The first story I read was from Steven Cherecwich. (Haha, google your name now Steven!) It was very short, a sort of flash fiction piece. I got caught on setting for a brief moment, then there was a bit of descriptive confusion, but the conclusion of the piece caught me completely off-guard. It was disgusting and yet pleasantly surprising.

The next story came from Angela Perry. (Did your personal SEO rating just go up?) Right off the bat my mind ignored the mention of a gold recliner and I found myself sitting in a Native American wigwam. When I read mention of a dilapidated trailer a few paragraphs in, I was immediately transported from ages ago into the present, complete with Indian reservations and sad memories of an age lost. It was the perfect transition in my mind to prepare me for the story to come. The theme revolved around a Native American girl who was about to turn 21, who was struggling with discovering her identity. Like many young people from this culture, she was internally at war with the traditions she had grown up with and the way of the industrial world around her. The journey through college had left her view of the old traditions tainted. The character dynamic between the main character and her boyfriend was spot on and made for a very romantic, yet not cheesy, baseline that truly carried the story for me. The ending was pulled off in a manner that completely worked for me. If done without the tact, style, and detail it could have been a cliché nightmare. I was impressed with how it was pulled together.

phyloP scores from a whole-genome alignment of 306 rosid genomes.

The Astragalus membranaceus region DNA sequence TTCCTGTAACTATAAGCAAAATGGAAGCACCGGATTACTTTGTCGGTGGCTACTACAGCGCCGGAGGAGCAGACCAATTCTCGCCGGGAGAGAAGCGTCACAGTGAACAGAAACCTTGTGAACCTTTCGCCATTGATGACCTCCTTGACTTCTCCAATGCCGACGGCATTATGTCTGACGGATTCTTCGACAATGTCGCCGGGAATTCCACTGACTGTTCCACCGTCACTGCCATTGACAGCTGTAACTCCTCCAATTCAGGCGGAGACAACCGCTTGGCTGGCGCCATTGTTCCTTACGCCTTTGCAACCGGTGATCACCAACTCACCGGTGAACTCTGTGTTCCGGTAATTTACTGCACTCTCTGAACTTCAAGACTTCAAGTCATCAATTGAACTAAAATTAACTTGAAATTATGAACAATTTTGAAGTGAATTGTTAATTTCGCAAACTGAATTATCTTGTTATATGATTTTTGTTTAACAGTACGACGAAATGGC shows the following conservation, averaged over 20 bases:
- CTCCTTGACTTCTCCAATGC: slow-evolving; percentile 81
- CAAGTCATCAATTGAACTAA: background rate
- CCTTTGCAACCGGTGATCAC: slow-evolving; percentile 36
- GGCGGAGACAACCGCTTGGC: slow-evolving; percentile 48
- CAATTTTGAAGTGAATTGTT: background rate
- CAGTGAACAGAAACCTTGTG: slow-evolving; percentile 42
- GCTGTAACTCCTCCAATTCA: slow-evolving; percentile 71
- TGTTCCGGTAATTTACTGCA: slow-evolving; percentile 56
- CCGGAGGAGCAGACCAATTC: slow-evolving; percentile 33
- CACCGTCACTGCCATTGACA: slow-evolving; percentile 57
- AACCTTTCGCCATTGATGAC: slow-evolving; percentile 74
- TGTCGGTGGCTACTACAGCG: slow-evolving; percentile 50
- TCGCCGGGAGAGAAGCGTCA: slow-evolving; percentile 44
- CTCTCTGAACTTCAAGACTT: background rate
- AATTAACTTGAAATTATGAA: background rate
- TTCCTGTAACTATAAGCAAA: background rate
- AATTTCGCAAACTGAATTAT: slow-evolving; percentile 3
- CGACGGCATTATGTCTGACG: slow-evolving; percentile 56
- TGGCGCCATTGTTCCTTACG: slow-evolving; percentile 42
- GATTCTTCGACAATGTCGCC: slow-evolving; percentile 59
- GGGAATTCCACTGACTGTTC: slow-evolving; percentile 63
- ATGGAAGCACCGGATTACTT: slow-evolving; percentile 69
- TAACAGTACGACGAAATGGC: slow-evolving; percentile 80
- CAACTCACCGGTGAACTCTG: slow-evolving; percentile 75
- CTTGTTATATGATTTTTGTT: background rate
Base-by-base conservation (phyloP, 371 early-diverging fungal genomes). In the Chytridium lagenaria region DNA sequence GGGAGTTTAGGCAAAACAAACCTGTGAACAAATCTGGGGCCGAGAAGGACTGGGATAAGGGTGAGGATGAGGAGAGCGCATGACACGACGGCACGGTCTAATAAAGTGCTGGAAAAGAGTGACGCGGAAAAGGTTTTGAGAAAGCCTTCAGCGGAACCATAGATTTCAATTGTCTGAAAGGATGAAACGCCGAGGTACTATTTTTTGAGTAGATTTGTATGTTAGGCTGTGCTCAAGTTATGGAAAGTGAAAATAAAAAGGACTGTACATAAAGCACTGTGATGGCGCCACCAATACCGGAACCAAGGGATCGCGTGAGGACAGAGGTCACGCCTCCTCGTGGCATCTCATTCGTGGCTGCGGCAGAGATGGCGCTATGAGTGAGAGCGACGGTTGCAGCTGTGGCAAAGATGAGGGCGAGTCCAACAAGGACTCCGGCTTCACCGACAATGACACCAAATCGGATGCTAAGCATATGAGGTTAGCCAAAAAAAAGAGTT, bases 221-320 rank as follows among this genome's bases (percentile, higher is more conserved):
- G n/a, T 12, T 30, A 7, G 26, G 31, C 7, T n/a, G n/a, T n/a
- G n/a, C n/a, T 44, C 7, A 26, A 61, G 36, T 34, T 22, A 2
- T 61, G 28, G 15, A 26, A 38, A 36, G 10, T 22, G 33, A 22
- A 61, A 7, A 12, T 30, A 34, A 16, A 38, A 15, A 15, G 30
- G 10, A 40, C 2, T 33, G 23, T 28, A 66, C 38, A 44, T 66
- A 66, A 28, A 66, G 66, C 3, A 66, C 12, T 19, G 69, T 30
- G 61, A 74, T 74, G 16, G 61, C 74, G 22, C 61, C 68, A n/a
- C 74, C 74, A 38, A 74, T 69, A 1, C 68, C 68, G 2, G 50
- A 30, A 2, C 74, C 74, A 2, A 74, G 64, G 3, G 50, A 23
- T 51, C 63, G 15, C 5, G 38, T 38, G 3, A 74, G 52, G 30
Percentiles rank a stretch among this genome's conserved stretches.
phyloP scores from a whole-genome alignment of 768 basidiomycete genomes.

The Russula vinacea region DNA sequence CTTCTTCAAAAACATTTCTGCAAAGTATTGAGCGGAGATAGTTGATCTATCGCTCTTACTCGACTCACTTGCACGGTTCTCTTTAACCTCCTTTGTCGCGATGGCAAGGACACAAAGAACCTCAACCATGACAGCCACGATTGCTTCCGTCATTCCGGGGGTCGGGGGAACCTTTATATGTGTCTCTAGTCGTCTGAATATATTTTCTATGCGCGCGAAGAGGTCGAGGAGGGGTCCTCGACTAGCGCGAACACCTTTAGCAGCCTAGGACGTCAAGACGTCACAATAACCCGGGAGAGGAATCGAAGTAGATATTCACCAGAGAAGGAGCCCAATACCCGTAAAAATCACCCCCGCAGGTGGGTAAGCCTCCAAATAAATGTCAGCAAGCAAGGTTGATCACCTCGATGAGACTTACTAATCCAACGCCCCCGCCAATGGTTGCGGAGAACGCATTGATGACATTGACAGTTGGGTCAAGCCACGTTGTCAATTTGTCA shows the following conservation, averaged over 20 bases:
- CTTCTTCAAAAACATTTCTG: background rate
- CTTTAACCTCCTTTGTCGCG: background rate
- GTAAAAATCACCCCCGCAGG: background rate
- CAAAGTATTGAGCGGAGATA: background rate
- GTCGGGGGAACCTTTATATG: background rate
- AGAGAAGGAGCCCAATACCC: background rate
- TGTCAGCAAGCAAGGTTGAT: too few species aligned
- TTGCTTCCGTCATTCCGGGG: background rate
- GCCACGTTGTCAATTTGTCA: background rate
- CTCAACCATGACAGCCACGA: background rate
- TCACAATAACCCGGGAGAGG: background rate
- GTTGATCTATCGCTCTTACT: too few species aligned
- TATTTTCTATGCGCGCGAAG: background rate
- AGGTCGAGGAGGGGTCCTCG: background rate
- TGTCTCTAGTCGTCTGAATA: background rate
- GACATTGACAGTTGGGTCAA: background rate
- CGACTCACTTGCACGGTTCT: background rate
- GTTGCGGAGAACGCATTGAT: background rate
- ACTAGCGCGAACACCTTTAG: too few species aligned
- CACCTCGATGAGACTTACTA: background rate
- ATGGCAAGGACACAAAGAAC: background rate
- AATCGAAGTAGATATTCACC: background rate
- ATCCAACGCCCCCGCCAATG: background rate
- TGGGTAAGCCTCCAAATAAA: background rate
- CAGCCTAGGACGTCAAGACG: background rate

The third, and final, story I read was from the teenage girl. I’m sorry. I didn’t quite catch her name. This story was written primarily by her friend on notebook paper, but was transcribed by this girl who was providing editing and revision assistance. It was also a work in progress. The quality of the writing was what one might expect from a High School level. There was a bit of awkwardness in the wavering tone of the first person narration. Repeat words were distracting, and the peppering of adjectives revealed a writer who is not quite comfortable with the power of her descriptions. Her secondary characters seemed to lack intelligence while the main character had it in barrels, though no explanation was given as to why the “normal” people were dumber than dirt and didn’t ask questions that you or I might, given we found ourselves in the same situation.

This is where the lesson in perspective really hit me. Any time you put something out there, you leave yourself open to be judged. Most people long for the praise and adoration of anyone who reads what they have written. Some hope for critical comments so that they can improve on their writing. But in the end, you really have no idea why some people respond the way they do. It is easy to mistake jealousy for an experienced and helpful hand, but more often than not I would guess the mistake is the other way around. It’s hard to receive criticism, even if you were expecting it. On the other hand, it’s also easy to imperialize your own experience. You can usually tell when people have done this to a high degree. Symptoms are mentioning their own published work and credentials, going on about “the craft”, and a general holier-than-thou tone throughout their message.

I was pleasantly surprised to realize that critiquing that story was an easy opportunity to fall prey to a perspective shift, yet I did so with care and tact. I thought about the context of the writing and took it for what it was, not what I might expect it to be. It was truly an enjoyable drive home as I realized what had taken place that evening and what I had learned.

Creative Writing Prompt: